Covering the distance from Ramallah to Bir Zeit took about fifteen minutes. The road winds around rocky, rubbly hills, and through a few villages. Just outside Bir Zeit, he drove past the new campus, built in 1980, and now closed by military order, a limestone quarry at the side of the road, and the houses on the outskirts of the town, including the ai-Farabi house. He knew that Maya had a dentist's appointment in Ramallah that day, and he assumed that she would be back home by the time he finished work at the Institute. He drove through the compact town, whose position on a ridge gave it a grand view of the valley below, with tiers of crumbling olive terraces, some in use, some not, descending to a narrow plain where, according to local legend, the Roman general Titus encamped with his army in the year 70 before marching on Jerusalem to besiege it. From this road you could look down into the valley and across towards Ramallah, at the blinking lights of the radio masts, and on the top of a distant ridge, the Israeli settlement of Beit El, site of the region's military headquarters, built on the traditional site of the biblical Bethel. On the slope below it one could see the Palestinian refugee camp of Jalazun. At night, these two enemy settlements, irreconcilable worlds of victor and vanquished, were visible only as streaks of light, the upper one brilliant white, the lower one yellow. When a power cut cast Bir Zeit and the surrounding area into darkness, Jalazun would seem to disappear, while Beit El, with its own source of power, blazed on.
This winter had been the coldest anyone could remember. There had been heavy snow, which stayed frozen on the ground for days. The snow brought down telephone lines and power cables, cutting off electricity and telephones, and the ice caused water pipes to burst. The people of Bir Zeit had endured long, bleak spells without electricity, telephone and water. In the narrow, layered terraces of rocky soil sculpted into the slopes, the cold froze and killed thousands of olive trees.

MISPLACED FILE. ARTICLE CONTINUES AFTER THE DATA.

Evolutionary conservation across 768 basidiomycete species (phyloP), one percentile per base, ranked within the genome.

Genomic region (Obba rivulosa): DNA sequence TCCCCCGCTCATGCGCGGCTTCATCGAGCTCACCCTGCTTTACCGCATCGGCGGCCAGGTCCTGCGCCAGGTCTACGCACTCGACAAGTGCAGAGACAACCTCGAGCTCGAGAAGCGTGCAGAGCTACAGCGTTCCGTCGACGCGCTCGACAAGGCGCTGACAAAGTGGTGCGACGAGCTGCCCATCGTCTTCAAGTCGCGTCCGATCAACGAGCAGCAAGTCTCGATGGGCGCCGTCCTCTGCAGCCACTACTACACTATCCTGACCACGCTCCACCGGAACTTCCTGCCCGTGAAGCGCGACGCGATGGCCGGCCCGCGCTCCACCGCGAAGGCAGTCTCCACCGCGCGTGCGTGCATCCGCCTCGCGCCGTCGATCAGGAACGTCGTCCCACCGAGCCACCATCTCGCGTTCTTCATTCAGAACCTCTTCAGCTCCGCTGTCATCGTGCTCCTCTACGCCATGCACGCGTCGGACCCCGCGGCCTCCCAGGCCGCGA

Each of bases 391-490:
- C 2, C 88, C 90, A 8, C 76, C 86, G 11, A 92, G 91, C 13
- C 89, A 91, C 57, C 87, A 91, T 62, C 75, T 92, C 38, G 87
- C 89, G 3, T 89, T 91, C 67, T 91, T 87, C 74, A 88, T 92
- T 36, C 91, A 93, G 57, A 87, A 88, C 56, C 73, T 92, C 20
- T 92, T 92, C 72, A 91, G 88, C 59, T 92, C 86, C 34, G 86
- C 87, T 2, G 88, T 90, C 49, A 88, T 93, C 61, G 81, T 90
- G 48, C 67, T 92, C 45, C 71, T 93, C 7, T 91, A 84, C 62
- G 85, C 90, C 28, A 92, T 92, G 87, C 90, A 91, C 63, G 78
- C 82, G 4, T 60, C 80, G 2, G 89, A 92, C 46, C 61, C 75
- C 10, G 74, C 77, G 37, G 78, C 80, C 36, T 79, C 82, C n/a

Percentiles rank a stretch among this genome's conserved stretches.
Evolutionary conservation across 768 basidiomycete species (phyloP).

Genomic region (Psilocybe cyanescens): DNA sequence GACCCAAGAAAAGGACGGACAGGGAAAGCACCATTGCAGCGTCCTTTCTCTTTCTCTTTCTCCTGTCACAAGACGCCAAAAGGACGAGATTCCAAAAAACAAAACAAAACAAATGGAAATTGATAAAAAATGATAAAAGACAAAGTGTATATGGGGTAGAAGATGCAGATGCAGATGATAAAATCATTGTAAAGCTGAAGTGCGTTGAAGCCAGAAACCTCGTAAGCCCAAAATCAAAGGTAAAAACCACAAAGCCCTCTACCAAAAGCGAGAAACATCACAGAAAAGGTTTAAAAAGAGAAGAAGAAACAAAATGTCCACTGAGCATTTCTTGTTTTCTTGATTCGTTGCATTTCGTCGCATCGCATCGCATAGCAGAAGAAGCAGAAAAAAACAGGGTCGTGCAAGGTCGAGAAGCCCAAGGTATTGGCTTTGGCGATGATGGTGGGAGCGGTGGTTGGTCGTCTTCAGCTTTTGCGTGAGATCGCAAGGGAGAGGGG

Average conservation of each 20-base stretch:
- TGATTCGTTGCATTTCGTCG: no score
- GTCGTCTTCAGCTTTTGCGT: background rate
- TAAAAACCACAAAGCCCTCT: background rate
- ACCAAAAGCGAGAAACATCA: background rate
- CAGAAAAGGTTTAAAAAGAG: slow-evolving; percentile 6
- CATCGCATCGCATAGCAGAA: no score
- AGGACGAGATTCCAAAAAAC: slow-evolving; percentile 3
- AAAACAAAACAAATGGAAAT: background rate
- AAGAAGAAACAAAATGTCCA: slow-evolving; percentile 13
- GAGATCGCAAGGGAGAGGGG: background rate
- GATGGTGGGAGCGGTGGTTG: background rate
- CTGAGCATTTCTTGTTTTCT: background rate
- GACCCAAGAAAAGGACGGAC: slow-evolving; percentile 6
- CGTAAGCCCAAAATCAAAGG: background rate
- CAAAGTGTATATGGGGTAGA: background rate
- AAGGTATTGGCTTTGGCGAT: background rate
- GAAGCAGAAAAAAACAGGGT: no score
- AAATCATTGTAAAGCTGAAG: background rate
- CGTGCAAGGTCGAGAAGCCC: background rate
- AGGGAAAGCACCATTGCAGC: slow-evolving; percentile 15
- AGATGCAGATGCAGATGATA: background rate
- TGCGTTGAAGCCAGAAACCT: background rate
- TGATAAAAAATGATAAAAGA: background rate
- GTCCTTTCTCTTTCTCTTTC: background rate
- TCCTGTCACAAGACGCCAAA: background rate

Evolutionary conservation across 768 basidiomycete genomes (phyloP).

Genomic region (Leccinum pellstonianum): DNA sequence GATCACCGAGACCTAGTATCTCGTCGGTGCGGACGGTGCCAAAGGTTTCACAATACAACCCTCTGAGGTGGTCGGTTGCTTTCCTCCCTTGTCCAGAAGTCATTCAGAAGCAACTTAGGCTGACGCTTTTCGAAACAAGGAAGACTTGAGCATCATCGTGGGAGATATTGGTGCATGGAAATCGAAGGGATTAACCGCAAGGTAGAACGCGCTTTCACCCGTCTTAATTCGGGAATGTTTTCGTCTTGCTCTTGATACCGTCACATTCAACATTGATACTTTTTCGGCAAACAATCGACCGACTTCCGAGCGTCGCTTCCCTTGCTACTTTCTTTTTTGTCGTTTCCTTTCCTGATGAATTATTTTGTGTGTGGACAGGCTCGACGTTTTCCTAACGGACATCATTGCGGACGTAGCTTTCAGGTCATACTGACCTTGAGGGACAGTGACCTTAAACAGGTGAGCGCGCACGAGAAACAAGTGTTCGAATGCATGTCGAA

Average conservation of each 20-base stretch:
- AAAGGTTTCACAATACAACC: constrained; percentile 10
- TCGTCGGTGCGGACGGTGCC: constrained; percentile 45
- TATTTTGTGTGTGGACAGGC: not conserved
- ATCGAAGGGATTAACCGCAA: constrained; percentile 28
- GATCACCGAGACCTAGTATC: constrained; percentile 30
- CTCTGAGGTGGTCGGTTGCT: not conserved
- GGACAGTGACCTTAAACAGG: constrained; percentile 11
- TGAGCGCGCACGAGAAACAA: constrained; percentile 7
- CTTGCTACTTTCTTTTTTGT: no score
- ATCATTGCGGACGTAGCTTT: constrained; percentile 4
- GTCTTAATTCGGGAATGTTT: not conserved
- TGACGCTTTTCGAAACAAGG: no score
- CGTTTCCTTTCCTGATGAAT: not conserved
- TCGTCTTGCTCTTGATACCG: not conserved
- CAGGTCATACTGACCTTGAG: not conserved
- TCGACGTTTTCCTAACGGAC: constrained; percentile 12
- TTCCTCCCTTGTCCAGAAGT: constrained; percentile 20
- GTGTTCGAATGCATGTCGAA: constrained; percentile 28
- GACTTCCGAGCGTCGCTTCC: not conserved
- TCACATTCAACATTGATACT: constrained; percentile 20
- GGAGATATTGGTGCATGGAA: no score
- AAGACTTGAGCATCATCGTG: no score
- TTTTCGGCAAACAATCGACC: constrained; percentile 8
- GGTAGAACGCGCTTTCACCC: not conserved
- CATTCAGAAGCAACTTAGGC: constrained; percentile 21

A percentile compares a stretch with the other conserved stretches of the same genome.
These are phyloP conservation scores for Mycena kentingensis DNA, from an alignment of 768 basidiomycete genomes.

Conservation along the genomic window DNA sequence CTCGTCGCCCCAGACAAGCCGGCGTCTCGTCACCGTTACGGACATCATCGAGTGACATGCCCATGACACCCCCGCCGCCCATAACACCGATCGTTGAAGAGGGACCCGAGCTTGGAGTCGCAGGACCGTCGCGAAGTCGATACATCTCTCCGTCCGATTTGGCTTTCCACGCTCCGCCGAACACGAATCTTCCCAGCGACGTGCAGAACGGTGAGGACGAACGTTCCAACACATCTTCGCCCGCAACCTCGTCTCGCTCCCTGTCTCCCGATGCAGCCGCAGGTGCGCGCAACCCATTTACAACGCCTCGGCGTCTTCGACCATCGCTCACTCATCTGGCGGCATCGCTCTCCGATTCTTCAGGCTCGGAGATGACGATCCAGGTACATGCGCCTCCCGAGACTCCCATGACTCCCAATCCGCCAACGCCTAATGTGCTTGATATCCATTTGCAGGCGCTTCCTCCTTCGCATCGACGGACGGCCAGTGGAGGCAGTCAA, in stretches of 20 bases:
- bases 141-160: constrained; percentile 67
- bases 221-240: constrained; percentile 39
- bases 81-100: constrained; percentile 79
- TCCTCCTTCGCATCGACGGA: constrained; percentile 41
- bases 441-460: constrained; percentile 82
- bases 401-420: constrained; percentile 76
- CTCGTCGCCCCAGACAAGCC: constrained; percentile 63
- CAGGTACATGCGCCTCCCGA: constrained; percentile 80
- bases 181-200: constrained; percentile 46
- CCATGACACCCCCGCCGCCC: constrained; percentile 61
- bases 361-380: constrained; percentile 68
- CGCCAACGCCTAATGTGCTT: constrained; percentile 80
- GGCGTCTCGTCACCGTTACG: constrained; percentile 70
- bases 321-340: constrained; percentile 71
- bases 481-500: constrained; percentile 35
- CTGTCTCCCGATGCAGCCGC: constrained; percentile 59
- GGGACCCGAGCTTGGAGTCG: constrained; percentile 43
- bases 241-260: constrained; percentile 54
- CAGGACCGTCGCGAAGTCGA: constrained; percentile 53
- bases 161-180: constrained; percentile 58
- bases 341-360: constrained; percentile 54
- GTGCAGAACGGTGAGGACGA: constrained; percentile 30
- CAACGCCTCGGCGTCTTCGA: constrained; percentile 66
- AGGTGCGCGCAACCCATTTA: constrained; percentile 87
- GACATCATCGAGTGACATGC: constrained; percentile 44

The olive tree is the emblem of Birzeit University, which is the main university in the Occupied Territories of Palestine. It is a good symbol for an institution that prides itself on being the hearth of Palestinian nationalism. The olive tree embodies the virtues that Palestinians like to see in themselves: it is ancient, it is tough, it is native, and it has deep roots. The name Bir Zeit means reservoir of oil. In the academic calendar of Birzeit University, a day is added to a weekend in the middle of October, and this three-day break is observed as Olive-picking Holiday. The idea is that, on this weekend, students return to their homes to help with the olive harvest. In reality, the Olive-picking Holiday is a political and nostalgic gesture rather than a matter of agricultural necessity. Few Palestinians any more have olive groves big enough to produce an economically viable crop.
In January 1992, Albert Glock was sixty-seven years old, and in his slow, perfectionist way was getting ready for retirement. He and Lois had been expatriates for so long, and were so deeply immersed in life among the Palestinians, that Glock felt he could never live in the United States again. For many years they had lived in a large, comfortable rented house in Bayt Hanina on the main Jerusalem road, with big airy rooms and a study full of the books and artefacts that Albert had accumulated over the years: everything they had was there, materially and spiritually. Now, on the verge of retirement, they were preparing to move to a smaller house in the same neighbourhood. The American way of life, a condition of comfortable ignorance of the rest of the world, as he saw it, had become foreign to Albert Glock. He called it 'living in the bubble'. He had been visiting Cyprus now and then on the three-monthly trips out of the country he was com- pelled to make to renew his Israeli visa, and favoured settling there, but he had done nothing about it. This academic year he had relinquished most of his teaching responsibilities so that he could concettrate on completing the long-delayed publication of his life's work, the excavation of an archaeologically complex site in the northern West Bank called Ti'innik.
The Institute of Archaeology was accommodated in an old- fashioned family house with two storeys, built around a central courtyard that was entered by an ornamental iron gate. It stood on the edge of Bir Zeit's old town, a tight maze of dilapidated Ottoman buildings. To the right of the Institute, a car mechanic worked out of a dark cave of a workshop that had formerly been a blacksmith's shop. Down a narrow lane, among the tiny houses, there was a bakery where traditional flat bread was baked in a dome-shaped oven, and a small Greek Orthodox church in a poor state of repair.
Glock worked alone that day. The shelves in his workroom were filled from floor to ceiling with the cardboard boxes, nearly marked, that contained the excavation material from his digs at Ti'innik and Jenin. The work tables in the room were covered with hundreds of blackened shards of burnt pottery, arranged in a state somewhere between order and chaos. The fragments were from Ti'innik, and Glock was working with Maya and a staff technician on the painstaking business of putting as many of the fragments as possible back together into their original forms as domestic pottery vessels. The pots bore a mysterious pattern of ridges that they could not identify. Several vessels had already been reassembled, among them a big two- handled water jar that dominated the room.